I've been creating full spherical HDRI maps for many years now, but lately I've been a little obsessed with creating full spherical HDRI time-lapses. These are very difficult to create if you want the full dynamic range without any flickering in your lighting. The easiest way to produce them is by using a 8mm spherical fish-eye lens and simply shooting straight up into the sky, this creates a single frame with a round image that has complete coverage of the sky, but this will waste a large portion of the image with black pixels, and image quality along the horizon with a 8mm lens simply isn't good.
Because of these limitations, I have developed a technique that has none of these drawbacks, which means I can make them in a better quality and in a higher resolution. At the moment each HDRI image has more than double the amount of pixels than the nearest competitor, which gives you the freedom to point the camera anywhere you like.
The preview video above has been rendered using just the HDRI files for lighting, reflections and backdrop. The shadows are crisp due to the high dynamic range of the image, and the backdrop is detailed due to the high resolution. It's rendered using Vray 3.0 with Exponential Colormapping, Bruteforce for primary lighting and Lightcache for secondary lighting. Rendertime at 1080p on an I7 was 1 minute.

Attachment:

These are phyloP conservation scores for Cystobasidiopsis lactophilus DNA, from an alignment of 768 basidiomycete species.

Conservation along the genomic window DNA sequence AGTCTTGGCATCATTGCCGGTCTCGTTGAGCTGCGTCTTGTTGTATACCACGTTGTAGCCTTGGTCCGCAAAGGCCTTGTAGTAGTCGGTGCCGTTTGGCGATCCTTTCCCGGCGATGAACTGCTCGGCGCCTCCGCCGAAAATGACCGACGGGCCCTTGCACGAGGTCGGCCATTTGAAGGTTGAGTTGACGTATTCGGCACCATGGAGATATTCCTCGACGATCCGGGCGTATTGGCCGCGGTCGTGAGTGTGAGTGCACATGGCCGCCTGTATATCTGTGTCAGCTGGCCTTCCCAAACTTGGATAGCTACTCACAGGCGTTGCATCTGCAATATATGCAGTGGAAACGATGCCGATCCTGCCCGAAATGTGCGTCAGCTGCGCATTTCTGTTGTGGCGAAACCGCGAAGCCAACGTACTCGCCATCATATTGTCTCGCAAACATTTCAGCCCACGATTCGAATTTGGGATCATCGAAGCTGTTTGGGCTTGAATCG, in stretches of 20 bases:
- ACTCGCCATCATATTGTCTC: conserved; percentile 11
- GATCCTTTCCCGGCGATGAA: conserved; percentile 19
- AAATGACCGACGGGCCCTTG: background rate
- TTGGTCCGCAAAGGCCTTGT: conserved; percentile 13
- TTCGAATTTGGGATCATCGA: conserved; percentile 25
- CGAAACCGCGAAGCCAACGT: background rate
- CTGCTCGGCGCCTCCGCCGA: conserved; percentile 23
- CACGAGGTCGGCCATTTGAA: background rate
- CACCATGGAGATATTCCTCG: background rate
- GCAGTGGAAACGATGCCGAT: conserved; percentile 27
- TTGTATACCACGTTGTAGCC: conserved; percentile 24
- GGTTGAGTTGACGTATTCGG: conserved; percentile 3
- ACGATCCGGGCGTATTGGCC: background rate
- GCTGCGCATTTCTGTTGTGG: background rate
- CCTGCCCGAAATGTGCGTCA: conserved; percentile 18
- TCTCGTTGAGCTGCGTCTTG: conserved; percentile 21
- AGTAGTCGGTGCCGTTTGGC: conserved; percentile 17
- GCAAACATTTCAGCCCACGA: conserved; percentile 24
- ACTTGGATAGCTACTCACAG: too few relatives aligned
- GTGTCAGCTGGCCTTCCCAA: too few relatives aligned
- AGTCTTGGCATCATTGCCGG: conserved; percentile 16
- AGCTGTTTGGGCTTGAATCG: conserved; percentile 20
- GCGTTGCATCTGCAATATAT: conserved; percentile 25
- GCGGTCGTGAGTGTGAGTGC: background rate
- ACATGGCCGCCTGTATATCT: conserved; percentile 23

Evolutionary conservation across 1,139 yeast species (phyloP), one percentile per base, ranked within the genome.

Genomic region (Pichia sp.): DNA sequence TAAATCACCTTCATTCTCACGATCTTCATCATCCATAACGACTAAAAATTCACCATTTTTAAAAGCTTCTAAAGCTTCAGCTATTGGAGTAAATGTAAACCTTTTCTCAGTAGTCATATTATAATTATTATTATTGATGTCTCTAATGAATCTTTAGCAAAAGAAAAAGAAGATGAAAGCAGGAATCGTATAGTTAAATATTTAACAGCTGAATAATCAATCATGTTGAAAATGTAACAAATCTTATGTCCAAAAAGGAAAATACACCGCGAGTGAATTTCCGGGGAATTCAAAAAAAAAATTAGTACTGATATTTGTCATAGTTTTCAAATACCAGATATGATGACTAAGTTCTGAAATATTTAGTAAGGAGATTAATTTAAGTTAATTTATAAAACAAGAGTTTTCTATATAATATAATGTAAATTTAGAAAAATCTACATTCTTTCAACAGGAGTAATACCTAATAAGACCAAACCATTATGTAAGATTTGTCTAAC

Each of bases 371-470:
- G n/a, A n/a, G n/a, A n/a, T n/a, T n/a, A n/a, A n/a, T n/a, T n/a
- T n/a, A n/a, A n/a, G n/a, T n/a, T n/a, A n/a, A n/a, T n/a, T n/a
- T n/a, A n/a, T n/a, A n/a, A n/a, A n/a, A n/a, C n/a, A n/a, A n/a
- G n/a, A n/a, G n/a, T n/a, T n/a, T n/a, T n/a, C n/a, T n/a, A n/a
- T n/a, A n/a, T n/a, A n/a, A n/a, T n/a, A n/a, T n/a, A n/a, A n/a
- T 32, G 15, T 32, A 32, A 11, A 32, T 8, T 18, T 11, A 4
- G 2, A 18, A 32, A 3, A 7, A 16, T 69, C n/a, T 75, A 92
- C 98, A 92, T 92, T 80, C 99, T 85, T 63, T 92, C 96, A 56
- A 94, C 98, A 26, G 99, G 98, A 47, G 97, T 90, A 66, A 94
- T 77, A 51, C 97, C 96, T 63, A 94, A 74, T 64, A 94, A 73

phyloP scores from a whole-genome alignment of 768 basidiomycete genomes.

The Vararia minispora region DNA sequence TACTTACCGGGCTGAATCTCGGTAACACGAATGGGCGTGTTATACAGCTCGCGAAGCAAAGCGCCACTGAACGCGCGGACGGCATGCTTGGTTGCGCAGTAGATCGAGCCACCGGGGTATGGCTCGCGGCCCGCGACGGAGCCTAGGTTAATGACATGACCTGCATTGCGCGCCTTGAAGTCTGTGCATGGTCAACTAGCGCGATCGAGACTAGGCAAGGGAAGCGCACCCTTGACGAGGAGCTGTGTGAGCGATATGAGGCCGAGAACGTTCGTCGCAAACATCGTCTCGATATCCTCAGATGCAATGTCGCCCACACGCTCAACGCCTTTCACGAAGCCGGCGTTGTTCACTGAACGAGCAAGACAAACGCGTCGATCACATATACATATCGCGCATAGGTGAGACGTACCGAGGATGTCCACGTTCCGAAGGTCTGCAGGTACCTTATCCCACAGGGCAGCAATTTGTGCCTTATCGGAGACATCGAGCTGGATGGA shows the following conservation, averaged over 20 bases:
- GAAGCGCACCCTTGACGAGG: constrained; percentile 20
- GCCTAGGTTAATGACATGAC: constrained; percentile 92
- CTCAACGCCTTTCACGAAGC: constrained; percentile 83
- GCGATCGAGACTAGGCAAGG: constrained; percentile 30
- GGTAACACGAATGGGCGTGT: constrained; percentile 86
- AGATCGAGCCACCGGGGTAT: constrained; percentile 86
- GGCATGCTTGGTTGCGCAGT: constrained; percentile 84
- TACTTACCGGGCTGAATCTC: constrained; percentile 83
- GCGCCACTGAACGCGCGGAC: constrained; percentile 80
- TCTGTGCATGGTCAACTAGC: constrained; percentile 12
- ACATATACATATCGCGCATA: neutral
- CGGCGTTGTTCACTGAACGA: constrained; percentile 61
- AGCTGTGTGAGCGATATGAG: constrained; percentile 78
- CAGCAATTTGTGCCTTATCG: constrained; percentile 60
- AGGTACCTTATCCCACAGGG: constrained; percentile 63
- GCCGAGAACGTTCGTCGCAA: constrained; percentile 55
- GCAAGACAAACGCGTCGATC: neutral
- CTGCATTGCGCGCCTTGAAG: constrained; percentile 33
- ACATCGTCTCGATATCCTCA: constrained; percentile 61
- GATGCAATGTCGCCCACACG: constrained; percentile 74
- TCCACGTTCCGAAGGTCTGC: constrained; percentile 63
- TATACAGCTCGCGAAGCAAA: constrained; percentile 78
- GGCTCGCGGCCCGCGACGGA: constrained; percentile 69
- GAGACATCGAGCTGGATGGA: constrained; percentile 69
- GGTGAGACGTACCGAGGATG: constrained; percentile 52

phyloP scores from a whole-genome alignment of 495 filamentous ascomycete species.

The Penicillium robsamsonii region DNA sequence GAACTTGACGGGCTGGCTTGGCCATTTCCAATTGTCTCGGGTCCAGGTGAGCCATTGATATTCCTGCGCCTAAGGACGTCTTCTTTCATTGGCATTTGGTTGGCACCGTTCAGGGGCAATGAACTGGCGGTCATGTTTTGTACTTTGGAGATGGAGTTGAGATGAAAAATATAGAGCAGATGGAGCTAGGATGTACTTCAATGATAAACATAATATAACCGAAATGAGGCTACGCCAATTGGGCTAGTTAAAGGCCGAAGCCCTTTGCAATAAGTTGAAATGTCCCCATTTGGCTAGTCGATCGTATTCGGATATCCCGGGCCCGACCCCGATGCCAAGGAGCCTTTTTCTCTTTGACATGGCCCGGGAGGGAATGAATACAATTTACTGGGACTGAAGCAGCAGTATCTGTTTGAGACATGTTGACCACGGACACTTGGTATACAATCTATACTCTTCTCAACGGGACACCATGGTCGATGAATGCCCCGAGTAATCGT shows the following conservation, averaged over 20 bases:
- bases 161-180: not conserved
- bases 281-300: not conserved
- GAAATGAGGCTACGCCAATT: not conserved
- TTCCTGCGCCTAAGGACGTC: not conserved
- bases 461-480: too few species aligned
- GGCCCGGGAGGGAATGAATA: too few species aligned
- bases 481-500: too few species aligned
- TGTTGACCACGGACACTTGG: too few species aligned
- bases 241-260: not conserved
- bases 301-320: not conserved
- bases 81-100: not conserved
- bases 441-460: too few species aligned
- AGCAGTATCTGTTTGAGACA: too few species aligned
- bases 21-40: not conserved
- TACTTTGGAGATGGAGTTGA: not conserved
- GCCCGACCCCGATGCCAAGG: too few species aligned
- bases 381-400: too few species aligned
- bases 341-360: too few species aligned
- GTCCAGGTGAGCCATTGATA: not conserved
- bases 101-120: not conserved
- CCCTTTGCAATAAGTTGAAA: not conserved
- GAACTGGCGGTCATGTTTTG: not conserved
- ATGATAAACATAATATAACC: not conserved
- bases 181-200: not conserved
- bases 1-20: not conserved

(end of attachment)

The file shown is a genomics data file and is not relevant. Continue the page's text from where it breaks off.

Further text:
When purchasing this product you will receive a text file with information on how to download the .EXR file through an FTP server. The total dataset is close to 40GB, so expect above average download times. On the FTP a low-resolution sequence has been made available as well, you can download this first to get up and running quickly and then switch seamlessly when the full resolution files has been downloaded.
Fun fact: The total file space taken to create the final .EXR sequence is 2,9 terabytes!